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This week President Obama cut short his trip to India, the world’s largest democracy, to meet with the new monarch of Saudi Arabia, paying respects after the death last week of King Abdullah. The trip underscores the importance the U.S. government puts on its strategic relationship with the Kingdom and is underscored by the punishment of Saudi Arabian blogger Raif Badawi.
Two weeks ago, Badawi received the first 50 of what may be 1,000 lashes, part of the sentence he received for operating the “Free Saudi Liberal Network,” which fostered political and social debate over Islam and Liberalism. Meanwhile, in neighboring Bahrain, another important U.S. ally, prominent human rights activist Nabeel Rajab was charged (again) with “insulting a public institution and the army” via a tweet and sentenced to 6 months imprisonment.
Some would consider both Badawi and Rajab’s punishment to be quite archaic—they both were merely peacefully expressing their views through social media. Following the brutal attack on staff members of the Charlie Hebdo magazine earlier in January, thousands marched in Paris and other cities to show their support for the victims and for the freedom of speech--yet virtually none have marched in those cities to support Badawi and Rajab as they attempt to crack the walls of absolutism in their countries, by attempting to start a local dialog on faith and extremism.
Thousands marched in Europe to protect Charlie Hebdo’s right to continue its satire, because they support the freedom of expression, especially against threats. But beyond legal frameworks and rights, how do we as people support one another across borders to uphold the ideal of free speech?
U.S. jurisprudence balances protection and regulation of the ideal and fundamental right of free speech, especially if the content expressed can be considered offensive, distasteful, or dangerous to either a person or a government. In the U.S. two Supreme Court Justices have explained the importance of protecting those who espouse unpopular ideas. Oliver Wendell Jones, Jr. and Louis D. Brandeis both put forth the idea that, for a democracy to function, people must be able to choose and vote for the people and ideas that best coincide with their own—an act that becomes impossible when some of those views are suppressed. Other court cases have dealt with the issue of when speech becomes dangerous—when the words spoken seem to incite violence, as in the case of the attack at Charlie Hebdo. The idea of the “heckler’s veto” stems from a case in which a Catholic priest gave a speech and an angry mob outside the building began rioting, leading police to arrest the priest for his hateful language. The Supreme Court ruled that the police should have protected the priest and kept the mob in check, allowing him to finish speaking. The alternative would be a legal path for anyone to silence a speaker they disliked using violence.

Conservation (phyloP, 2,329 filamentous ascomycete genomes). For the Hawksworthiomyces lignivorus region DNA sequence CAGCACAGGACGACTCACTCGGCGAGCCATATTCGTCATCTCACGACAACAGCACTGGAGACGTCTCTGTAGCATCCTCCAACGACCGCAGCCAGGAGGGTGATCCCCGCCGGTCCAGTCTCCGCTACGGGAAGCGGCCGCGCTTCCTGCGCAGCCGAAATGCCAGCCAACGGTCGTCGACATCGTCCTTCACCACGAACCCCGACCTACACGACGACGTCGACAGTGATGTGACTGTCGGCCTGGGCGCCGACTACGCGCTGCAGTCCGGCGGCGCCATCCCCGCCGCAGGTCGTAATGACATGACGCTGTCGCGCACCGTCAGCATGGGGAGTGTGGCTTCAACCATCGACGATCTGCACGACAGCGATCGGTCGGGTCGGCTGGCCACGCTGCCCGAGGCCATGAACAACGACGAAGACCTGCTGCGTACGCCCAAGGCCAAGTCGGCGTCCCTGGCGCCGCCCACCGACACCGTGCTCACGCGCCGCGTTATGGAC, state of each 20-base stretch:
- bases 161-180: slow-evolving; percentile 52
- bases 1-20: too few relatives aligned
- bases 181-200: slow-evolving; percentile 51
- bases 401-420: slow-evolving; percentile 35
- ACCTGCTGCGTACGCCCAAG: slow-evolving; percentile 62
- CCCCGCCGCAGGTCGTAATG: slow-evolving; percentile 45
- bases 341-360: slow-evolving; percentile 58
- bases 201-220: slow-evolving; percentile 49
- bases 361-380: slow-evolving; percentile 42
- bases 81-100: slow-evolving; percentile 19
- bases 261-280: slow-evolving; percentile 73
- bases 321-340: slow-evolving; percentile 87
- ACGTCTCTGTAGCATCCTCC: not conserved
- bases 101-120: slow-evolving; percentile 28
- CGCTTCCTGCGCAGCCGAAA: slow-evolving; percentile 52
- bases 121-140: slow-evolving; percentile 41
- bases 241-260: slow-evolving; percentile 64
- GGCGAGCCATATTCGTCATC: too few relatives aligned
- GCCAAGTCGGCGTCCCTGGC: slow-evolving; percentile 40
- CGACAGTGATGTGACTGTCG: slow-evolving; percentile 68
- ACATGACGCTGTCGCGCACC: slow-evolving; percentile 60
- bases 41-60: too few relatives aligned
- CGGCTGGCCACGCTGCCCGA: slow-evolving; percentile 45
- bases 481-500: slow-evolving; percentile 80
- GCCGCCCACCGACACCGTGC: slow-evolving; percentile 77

The U.S. Supreme Court has concluded that suppression is not the way to deal with offensive cartoons (or movies, like “The Interview”). Western countries should not feel that, in the interest of protecting the feelings of a minority group (or a majority group), they should silence those who criticize them. They should stand firm in their support of free expression, even in the face of threats of violent retaliation.
Charlie Hebdo was well within its rights to publish cartoons insulting religion, just as others are perfectly justified in peacefully expressing their disgust with them (as they did in marches in Pakistan, Chechnya and Iran). To me, the question is should millions of us march in support of someone’s right to be offensive? Legal standing aside, irreverence is not worthy of the same pedestal as those free expressions that inspire us to live well together among difference. All speech and expression should be protected, but if Charlie Hebdo’s divisive cartoons deserve a march of solidarity, then Nabeel Rajab and Raif Badawi deserve one much more for their use of words to shed light on injustice and intolerance, especially as they do so facing the certainty of censure and extreme punishment from their governments.
Photo credit: a katz / Shutterstock.com